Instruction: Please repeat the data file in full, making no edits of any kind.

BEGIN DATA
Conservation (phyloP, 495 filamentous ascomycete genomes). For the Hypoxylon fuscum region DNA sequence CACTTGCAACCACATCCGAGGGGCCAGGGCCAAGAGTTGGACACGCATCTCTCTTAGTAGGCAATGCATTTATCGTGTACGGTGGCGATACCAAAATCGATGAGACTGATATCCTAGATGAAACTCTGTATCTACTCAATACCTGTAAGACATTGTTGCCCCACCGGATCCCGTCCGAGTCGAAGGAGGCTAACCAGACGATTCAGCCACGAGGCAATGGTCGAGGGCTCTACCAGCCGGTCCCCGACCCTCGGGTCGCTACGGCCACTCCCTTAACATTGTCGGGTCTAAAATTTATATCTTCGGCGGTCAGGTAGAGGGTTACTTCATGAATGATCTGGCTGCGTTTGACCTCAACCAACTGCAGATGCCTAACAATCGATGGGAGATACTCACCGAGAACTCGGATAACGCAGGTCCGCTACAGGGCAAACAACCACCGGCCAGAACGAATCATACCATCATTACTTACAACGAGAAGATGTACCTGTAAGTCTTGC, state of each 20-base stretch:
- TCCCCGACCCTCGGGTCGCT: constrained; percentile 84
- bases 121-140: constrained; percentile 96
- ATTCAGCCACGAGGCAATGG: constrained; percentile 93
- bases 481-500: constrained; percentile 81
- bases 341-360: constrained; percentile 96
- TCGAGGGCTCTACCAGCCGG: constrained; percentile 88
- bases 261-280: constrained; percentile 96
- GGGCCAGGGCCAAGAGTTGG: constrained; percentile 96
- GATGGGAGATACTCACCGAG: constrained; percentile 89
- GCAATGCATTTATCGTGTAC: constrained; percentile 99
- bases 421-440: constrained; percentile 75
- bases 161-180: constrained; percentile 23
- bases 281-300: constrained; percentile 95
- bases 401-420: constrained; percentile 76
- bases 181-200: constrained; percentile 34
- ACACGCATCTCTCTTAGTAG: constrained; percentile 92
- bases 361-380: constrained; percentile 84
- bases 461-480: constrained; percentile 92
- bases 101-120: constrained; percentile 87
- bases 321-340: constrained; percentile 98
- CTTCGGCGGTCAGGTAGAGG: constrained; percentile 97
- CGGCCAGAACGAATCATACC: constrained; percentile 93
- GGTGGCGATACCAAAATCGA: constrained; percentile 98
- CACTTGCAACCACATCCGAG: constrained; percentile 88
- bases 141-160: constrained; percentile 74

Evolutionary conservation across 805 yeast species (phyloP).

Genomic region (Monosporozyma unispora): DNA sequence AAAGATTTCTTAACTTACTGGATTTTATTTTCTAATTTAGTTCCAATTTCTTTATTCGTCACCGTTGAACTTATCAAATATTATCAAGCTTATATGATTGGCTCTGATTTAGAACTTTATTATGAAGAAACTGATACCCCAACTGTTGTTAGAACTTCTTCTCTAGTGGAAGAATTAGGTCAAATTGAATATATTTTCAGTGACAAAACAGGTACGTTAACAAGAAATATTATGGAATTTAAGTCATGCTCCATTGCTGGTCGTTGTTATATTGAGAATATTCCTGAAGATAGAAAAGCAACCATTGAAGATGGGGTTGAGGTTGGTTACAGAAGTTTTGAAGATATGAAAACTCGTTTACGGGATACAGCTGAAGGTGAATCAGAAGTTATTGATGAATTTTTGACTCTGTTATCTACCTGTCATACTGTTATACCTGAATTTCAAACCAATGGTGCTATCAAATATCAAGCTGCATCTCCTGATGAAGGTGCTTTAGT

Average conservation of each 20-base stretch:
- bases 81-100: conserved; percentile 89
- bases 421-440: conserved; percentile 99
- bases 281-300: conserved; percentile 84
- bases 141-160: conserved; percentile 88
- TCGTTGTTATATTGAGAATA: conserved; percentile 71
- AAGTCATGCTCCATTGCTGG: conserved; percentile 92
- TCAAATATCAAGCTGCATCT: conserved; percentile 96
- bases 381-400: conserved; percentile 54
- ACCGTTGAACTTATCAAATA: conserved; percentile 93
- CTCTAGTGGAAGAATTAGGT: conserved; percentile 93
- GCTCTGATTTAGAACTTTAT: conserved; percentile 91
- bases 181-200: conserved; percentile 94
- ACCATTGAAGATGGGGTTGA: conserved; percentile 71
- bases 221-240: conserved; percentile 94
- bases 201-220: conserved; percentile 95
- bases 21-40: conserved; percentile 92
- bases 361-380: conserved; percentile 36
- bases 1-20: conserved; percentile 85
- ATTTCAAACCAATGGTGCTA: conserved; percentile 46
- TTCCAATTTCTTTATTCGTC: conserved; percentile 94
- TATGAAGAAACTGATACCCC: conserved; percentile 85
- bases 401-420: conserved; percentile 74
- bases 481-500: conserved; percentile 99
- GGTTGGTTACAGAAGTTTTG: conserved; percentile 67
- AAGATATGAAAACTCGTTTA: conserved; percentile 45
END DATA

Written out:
Conservation (phyloP, 495 filamentous ascomycete genomes). For the Hypoxylon fuscum region DNA sequence CACTTGCAACCACATCCGAGGGGCCAGGGCCAAGAGTTGGACACGCATCTCTCTTAGTAGGCAATGCATTTATCGTGTACGGTGGCGATACCAAAATCGATGAGACTGATATCCTAGATGAAACTCTGTATCTACTCAATACCTGTAAGACATTGTTGCCCCACCGGATCCCGTCCGAGTCGAAGGAGGCTAACCAGACGATTCAGCCACGAGGCAATGGTCGAGGGCTCTACCAGCCGGTCCCCGACCCTCGGGTCGCTACGGCCACTCCCTTAACATTGTCGGGTCTAAAATTTATATCTTCGGCGGTCAGGTAGAGGGTTACTTCATGAATGATCTGGCTGCGTTTGACCTCAACCAACTGCAGATGCCTAACAATCGATGGGAGATACTCACCGAGAACTCGGATAACGCAGGTCCGCTACAGGGCAAACAACCACCGGCCAGAACGAATCATACCATCATTACTTACAACGAGAAGATGTACCTGTAAGTCTTGC, state of each 20-base stretch:
- TCCCCGACCCTCGGGTCGCT: constrained; percentile 84
- bases 121-140: constrained; percentile 96
- ATTCAGCCACGAGGCAATGG: constrained; percentile 93
- bases 481-500: constrained; percentile 81
- bases 341-360: constrained; percentile 96
- TCGAGGGCTCTACCAGCCGG: constrained; percentile 88
- bases 261-280: constrained; percentile 96
- GGGCCAGGGCCAAGAGTTGG: constrained; percentile 96
- GATGGGAGATACTCACCGAG: constrained; percentile 89
- GCAATGCATTTATCGTGTAC: constrained; percentile 99
- bases 421-440: constrained; percentile 75
- bases 161-180: constrained; percentile 23
- bases 281-300: constrained; percentile 95
- bases 401-420: constrained; percentile 76
- bases 181-200: constrained; percentile 34
- ACACGCATCTCTCTTAGTAG: constrained; percentile 92
- bases 361-380: constrained; percentile 84
- bases 461-480: constrained; percentile 92
- bases 101-120: constrained; percentile 87
- bases 321-340: constrained; percentile 98
- CTTCGGCGGTCAGGTAGAGG: constrained; percentile 97
- CGGCCAGAACGAATCATACC: constrained; percentile 93
- GGTGGCGATACCAAAATCGA: constrained; percentile 98
- CACTTGCAACCACATCCGAG: constrained; percentile 88
- bases 141-160: constrained; percentile 74

Evolutionary conservation across 805 yeast species (phyloP).

Genomic region (Monosporozyma unispora): DNA sequence AAAGATTTCTTAACTTACTGGATTTTATTTTCTAATTTAGTTCCAATTTCTTTATTCGTCACCGTTGAACTTATCAAATATTATCAAGCTTATATGATTGGCTCTGATTTAGAACTTTATTATGAAGAAACTGATACCCCAACTGTTGTTAGAACTTCTTCTCTAGTGGAAGAATTAGGTCAAATTGAATATATTTTCAGTGACAAAACAGGTACGTTAACAAGAAATATTATGGAATTTAAGTCATGCTCCATTGCTGGTCGTTGTTATATTGAGAATATTCCTGAAGATAGAAAAGCAACCATTGAAGATGGGGTTGAGGTTGGTTACAGAAGTTTTGAAGATATGAAAACTCGTTTACGGGATACAGCTGAAGGTGAATCAGAAGTTATTGATGAATTTTTGACTCTGTTATCTACCTGTCATACTGTTATACCTGAATTTCAAACCAATGGTGCTATCAAATATCAAGCTGCATCTCCTGATGAAGGTGCTTTAGT

Average conservation of each 20-base stretch:
- bases 81-100: conserved; percentile 89
- bases 421-440: conserved; percentile 99
- bases 281-300: conserved; percentile 84
- bases 141-160: conserved; percentile 88
- TCGTTGTTATATTGAGAATA: conserved; percentile 71
- AAGTCATGCTCCATTGCTGG: conserved; percentile 92
- TCAAATATCAAGCTGCATCT: conserved; percentile 96
- bases 381-400: conserved; percentile 54
- ACCGTTGAACTTATCAAATA: conserved; percentile 93
- CTCTAGTGGAAGAATTAGGT: conserved; percentile 93
- GCTCTGATTTAGAACTTTAT: conserved; percentile 91
- bases 181-200: conserved; percentile 94
- ACCATTGAAGATGGGGTTGA: conserved; percentile 71
- bases 221-240: conserved; percentile 94
- bases 201-220: conserved; percentile 95
- bases 21-40: conserved; percentile 92
- bases 361-380: conserved; percentile 36
- bases 1-20: conserved; percentile 85
- ATTTCAAACCAATGGTGCTA: conserved; percentile 46
- TTCCAATTTCTTTATTCGTC: conserved; percentile 94
- TATGAAGAAACTGATACCCC: conserved; percentile 85
- bases 401-420: conserved; percentile 74
- bases 481-500: conserved; percentile 99
- GGTTGGTTACAGAAGTTTTG: conserved; percentile 67
- AAGATATGAAAACTCGTTTA: conserved; percentile 45